4 Sep 2018

Nauru refugee tells Peters: 'I want to have a better life'

10:15 am on 4 September 2018

A Syrian refugee in Nauru has few words for Winston Peters, other than "please help save us."


Nauru Photo: AFP

The foreign minister is New Zealand's representative in Nauru for the Pacific Islands Forum, and has a meeting with the Australian Foreign Minister Marise Payne this morning.

Refugee Ahmed, 24, hopes Mr Peters can convince Ms Payne to reconsider New Zealand's offer and take refugees from Nauru and Manus Islands.

"[I want] to get out of here as soon as possible. So I can reorganise my life. If not for me then it's for my family - I want to have a better life, he said.

"We want to study, work. We don't just want to sit, put one leg over another and watch our lives going by without meaning."

Ahmed didn't want to use his last name in fear of repercussion from the Nauru or Australian governments.

Ahmed has been on the island now for five years.

He has four brothers - one of whom is sick - and the family can't find the right help to get him better.

On Nauru, he said, he has been sitting and hoping for something better.

Ahmed now hopes there may be an opportunity to come to New Zealand.

"If Australia's unwilling to take any of us, we would love to go to New Zealand.

"New Zealand is a beautiful country, so are its people."

Mr Peters has been cautious in his words. He said he doesn't want the forum hijacked by the refugee issue, but also said he will potentially meet with some refugees while on the island.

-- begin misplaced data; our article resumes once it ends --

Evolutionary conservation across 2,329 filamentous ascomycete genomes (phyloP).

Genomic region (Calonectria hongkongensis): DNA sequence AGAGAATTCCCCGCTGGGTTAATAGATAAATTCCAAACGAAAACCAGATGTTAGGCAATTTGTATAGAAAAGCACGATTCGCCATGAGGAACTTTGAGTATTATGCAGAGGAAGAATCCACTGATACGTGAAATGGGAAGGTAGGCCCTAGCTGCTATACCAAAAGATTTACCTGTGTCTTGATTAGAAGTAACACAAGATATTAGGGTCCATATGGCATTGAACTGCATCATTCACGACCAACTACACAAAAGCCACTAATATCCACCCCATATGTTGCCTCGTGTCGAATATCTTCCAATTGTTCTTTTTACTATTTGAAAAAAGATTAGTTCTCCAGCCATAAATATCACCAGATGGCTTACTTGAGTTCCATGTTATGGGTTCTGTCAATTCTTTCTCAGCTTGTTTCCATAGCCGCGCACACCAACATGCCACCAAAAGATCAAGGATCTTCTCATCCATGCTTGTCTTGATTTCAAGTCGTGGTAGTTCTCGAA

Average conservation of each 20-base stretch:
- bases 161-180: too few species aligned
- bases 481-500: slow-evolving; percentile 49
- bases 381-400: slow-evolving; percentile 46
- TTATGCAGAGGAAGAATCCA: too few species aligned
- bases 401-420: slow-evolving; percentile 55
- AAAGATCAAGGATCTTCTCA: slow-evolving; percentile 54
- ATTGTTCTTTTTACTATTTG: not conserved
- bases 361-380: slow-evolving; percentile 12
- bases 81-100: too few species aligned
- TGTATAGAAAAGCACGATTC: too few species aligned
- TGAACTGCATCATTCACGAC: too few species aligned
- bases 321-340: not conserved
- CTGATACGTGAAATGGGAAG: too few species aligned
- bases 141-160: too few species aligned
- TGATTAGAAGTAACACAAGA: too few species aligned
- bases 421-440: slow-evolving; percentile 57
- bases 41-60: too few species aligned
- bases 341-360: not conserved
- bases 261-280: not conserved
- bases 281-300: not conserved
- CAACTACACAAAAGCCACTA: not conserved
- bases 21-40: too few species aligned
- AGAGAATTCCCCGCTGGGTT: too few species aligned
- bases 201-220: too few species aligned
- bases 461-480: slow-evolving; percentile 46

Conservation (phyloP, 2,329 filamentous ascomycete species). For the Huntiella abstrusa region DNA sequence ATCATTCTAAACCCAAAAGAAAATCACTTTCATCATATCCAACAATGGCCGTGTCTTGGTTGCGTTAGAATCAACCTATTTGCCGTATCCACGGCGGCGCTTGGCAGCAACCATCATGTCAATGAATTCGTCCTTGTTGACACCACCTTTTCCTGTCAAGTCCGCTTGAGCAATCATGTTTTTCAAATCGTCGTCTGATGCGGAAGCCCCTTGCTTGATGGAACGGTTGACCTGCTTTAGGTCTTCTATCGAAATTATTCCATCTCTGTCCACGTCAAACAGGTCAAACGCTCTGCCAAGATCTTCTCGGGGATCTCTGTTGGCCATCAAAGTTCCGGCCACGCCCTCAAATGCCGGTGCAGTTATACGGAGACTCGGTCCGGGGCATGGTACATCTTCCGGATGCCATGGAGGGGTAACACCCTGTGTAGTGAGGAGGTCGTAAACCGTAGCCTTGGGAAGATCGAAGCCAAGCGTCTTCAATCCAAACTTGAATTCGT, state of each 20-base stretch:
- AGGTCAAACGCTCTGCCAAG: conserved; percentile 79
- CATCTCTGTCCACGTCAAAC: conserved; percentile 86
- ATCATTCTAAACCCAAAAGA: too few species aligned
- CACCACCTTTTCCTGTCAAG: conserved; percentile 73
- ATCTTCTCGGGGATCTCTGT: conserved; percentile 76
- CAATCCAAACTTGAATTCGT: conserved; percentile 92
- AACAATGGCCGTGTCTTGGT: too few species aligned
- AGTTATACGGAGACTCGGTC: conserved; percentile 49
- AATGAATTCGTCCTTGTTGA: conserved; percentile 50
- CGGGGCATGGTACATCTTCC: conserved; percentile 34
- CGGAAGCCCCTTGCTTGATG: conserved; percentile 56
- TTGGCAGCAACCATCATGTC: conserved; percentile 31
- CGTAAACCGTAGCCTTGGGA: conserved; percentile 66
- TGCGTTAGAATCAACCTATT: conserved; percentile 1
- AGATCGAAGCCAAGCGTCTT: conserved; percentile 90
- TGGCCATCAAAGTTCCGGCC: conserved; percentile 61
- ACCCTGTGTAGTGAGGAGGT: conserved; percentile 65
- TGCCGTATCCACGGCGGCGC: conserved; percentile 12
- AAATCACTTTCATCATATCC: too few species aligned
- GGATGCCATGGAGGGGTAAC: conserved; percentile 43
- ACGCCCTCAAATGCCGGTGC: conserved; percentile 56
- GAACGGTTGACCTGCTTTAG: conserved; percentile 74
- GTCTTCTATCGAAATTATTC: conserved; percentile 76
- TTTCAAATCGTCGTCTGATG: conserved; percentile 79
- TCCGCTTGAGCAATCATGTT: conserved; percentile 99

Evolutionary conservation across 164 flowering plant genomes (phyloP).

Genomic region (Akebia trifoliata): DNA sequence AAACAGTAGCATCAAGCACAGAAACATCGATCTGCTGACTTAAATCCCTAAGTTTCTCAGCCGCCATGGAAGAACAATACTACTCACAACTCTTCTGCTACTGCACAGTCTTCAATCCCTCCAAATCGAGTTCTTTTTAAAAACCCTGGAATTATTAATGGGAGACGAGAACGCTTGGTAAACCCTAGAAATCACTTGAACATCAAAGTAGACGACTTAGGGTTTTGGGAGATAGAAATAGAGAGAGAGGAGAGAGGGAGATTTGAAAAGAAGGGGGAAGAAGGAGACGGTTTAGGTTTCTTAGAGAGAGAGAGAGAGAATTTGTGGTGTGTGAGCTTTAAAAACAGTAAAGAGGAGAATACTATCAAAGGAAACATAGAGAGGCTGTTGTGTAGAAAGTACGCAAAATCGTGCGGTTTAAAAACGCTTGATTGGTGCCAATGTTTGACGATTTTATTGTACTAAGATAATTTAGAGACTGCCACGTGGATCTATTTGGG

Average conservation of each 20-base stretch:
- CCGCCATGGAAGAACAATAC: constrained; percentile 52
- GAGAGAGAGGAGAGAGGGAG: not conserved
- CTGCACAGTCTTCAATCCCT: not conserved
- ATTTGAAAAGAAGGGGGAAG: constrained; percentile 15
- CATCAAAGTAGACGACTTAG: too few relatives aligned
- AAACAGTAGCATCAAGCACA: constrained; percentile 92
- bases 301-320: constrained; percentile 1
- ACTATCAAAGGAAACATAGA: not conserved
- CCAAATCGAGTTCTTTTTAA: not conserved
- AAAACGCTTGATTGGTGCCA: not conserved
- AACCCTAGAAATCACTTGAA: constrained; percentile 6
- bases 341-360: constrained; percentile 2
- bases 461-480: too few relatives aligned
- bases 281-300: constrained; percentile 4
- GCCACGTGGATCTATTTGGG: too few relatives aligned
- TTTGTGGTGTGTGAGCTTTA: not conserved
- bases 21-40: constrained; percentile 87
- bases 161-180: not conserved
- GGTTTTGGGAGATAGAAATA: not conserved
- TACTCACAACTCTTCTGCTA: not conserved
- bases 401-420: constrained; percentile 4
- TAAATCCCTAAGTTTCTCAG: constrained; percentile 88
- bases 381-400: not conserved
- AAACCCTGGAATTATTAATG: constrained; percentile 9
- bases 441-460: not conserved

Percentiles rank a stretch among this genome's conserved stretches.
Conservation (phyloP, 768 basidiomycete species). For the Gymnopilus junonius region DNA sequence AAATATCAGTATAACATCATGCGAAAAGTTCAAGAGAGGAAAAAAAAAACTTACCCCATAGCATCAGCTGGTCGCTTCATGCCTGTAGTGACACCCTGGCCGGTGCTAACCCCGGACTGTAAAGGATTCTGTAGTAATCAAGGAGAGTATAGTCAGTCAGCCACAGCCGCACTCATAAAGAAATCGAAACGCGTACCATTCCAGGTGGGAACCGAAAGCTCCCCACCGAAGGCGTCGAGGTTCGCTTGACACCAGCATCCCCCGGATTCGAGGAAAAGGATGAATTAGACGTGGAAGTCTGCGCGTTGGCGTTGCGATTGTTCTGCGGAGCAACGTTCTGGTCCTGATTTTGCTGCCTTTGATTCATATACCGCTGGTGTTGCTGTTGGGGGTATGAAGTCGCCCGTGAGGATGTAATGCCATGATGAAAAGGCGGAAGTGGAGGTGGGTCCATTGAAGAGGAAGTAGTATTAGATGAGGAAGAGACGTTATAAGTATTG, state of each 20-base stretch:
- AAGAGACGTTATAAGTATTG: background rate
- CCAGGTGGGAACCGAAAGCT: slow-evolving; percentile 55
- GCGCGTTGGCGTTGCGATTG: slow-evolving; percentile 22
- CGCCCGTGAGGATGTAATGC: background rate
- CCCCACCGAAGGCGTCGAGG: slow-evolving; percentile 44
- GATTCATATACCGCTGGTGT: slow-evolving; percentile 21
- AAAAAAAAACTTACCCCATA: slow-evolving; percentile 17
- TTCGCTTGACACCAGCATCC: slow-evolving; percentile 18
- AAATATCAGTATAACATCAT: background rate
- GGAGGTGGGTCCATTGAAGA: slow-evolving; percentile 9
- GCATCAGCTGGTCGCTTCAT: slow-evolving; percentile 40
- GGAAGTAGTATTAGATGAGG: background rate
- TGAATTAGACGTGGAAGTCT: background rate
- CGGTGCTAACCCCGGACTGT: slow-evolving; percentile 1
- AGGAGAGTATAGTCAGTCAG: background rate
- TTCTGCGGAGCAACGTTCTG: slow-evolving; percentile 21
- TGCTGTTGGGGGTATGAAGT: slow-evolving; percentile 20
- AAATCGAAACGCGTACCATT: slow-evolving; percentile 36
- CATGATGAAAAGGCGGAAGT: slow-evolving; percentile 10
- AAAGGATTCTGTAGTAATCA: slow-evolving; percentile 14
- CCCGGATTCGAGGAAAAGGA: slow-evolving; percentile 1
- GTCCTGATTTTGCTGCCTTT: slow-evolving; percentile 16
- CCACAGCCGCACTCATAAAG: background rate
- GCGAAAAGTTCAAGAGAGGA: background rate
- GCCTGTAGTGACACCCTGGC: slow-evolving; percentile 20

He meets with Ms Payne this morning, and said she and the new Australian prime minister are well aware of New Zealand's offer to take 150 refugees - which has been in place since 2013.

"They know that it's on the table. Scott Morrison was the Treasurer of Australia a long time before he became prime minister, so he'd know that," Mr Peters said.

Meg de Ronde from Amnesty International told Morning Report that Australia is breaking international law.

"Pressue is mounting for them to do something before a child dies.

"Australia can't escape this," she said.

The Nauru government doubled down on its comments yesterday that nobody is being detained or treated abhorrently on the island, despite reports from refugees and advocates that tents have been torn down in the main family camp ahead of the forum.

Ahmed lives near the RPC3 camp and said he watched clearly as the tents were torn down.

"This last week tents were removed. I'm not sure what they are going to put there instead. But now the camp looks empty, it's dark at night, no security guards - and it just happened out of the blue, within a couple of weeks."

However President Baron Waqa said that's not the case, and all people live in the Nauru community harmoniously.

He said New Zealand's offer is not one for him to weigh in on.

That's between Australia and New Zealand, we have no involvement in that - except that we provide support for the Australian government.

Ahmed said another hope for the refugees is New Zealand's Prime Minister Jacinda Ardern.

He said he hopes she can be the one to make a difference for them, and also hopes he can meet her when she flies in tomorrow.